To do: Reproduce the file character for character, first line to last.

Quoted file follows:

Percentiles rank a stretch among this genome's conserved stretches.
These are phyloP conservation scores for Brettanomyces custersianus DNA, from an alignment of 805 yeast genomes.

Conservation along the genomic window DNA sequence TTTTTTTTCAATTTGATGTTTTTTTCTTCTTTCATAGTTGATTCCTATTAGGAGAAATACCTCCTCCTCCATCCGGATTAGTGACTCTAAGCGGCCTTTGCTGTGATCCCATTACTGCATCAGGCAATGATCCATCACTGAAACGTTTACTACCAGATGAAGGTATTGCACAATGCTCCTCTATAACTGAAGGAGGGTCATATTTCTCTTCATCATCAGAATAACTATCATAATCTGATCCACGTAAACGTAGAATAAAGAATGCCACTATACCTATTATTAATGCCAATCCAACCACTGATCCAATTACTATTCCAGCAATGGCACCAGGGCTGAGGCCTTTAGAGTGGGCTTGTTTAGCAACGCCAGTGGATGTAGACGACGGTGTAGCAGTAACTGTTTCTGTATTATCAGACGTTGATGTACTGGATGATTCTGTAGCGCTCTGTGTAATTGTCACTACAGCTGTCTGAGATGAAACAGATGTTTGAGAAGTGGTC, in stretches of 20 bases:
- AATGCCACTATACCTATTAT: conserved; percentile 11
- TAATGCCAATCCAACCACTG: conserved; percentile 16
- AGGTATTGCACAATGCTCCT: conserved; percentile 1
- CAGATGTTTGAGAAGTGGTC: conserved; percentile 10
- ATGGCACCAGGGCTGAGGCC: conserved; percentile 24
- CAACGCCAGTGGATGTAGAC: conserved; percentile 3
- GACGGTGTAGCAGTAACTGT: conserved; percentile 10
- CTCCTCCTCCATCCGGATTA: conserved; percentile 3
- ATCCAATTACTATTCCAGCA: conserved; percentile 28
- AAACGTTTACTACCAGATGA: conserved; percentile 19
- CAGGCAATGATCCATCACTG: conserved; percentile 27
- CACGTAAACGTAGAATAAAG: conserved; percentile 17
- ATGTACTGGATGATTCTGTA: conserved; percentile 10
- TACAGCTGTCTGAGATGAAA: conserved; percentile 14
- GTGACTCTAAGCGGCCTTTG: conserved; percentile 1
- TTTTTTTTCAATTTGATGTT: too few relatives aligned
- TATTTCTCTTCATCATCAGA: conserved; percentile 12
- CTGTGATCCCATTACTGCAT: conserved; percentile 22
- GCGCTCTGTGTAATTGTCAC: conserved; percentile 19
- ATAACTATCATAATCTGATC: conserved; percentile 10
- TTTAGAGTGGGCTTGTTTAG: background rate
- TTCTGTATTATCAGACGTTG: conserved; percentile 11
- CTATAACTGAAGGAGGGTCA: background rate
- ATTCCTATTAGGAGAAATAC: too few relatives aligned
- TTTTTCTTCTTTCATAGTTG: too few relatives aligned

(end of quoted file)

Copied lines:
Percentiles rank a stretch among this genome's conserved stretches.
These are phyloP conservation scores for Brettanomyces custersianus DNA, from an alignment of 805 yeast genomes.

Conservation along the genomic window DNA sequence TTTTTTTTCAATTTGATGTTTTTTTCTTCTTTCATAGTTGATTCCTATTAGGAGAAATACCTCCTCCTCCATCCGGATTAGTGACTCTAAGCGGCCTTTGCTGTGATCCCATTACTGCATCAGGCAATGATCCATCACTGAAACGTTTACTACCAGATGAAGGTATTGCACAATGCTCCTCTATAACTGAAGGAGGGTCATATTTCTCTTCATCATCAGAATAACTATCATAATCTGATCCACGTAAACGTAGAATAAAGAATGCCACTATACCTATTATTAATGCCAATCCAACCACTGATCCAATTACTATTCCAGCAATGGCACCAGGGCTGAGGCCTTTAGAGTGGGCTTGTTTAGCAACGCCAGTGGATGTAGACGACGGTGTAGCAGTAACTGTTTCTGTATTATCAGACGTTGATGTACTGGATGATTCTGTAGCGCTCTGTGTAATTGTCACTACAGCTGTCTGAGATGAAACAGATGTTTGAGAAGTGGTC, in stretches of 20 bases:
- AATGCCACTATACCTATTAT: conserved; percentile 11
- TAATGCCAATCCAACCACTG: conserved; percentile 16
- AGGTATTGCACAATGCTCCT: conserved; percentile 1
- CAGATGTTTGAGAAGTGGTC: conserved; percentile 10
- ATGGCACCAGGGCTGAGGCC: conserved; percentile 24
- CAACGCCAGTGGATGTAGAC: conserved; percentile 3
- GACGGTGTAGCAGTAACTGT: conserved; percentile 10
- CTCCTCCTCCATCCGGATTA: conserved; percentile 3
- ATCCAATTACTATTCCAGCA: conserved; percentile 28
- AAACGTTTACTACCAGATGA: conserved; percentile 19
- CAGGCAATGATCCATCACTG: conserved; percentile 27
- CACGTAAACGTAGAATAAAG: conserved; percentile 17
- ATGTACTGGATGATTCTGTA: conserved; percentile 10
- TACAGCTGTCTGAGATGAAA: conserved; percentile 14
- GTGACTCTAAGCGGCCTTTG: conserved; percentile 1
- TTTTTTTTCAATTTGATGTT: too few relatives aligned
- TATTTCTCTTCATCATCAGA: conserved; percentile 12
- CTGTGATCCCATTACTGCAT: conserved; percentile 22
- GCGCTCTGTGTAATTGTCAC: conserved; percentile 19
- ATAACTATCATAATCTGATC: conserved; percentile 10
- TTTAGAGTGGGCTTGTTTAG: background rate
- TTCTGTATTATCAGACGTTG: conserved; percentile 11
- CTATAACTGAAGGAGGGTCA: background rate
- ATTCCTATTAGGAGAAATAC: too few relatives aligned
- TTTTTCTTCTTTCATAGTTG: too few relatives aligned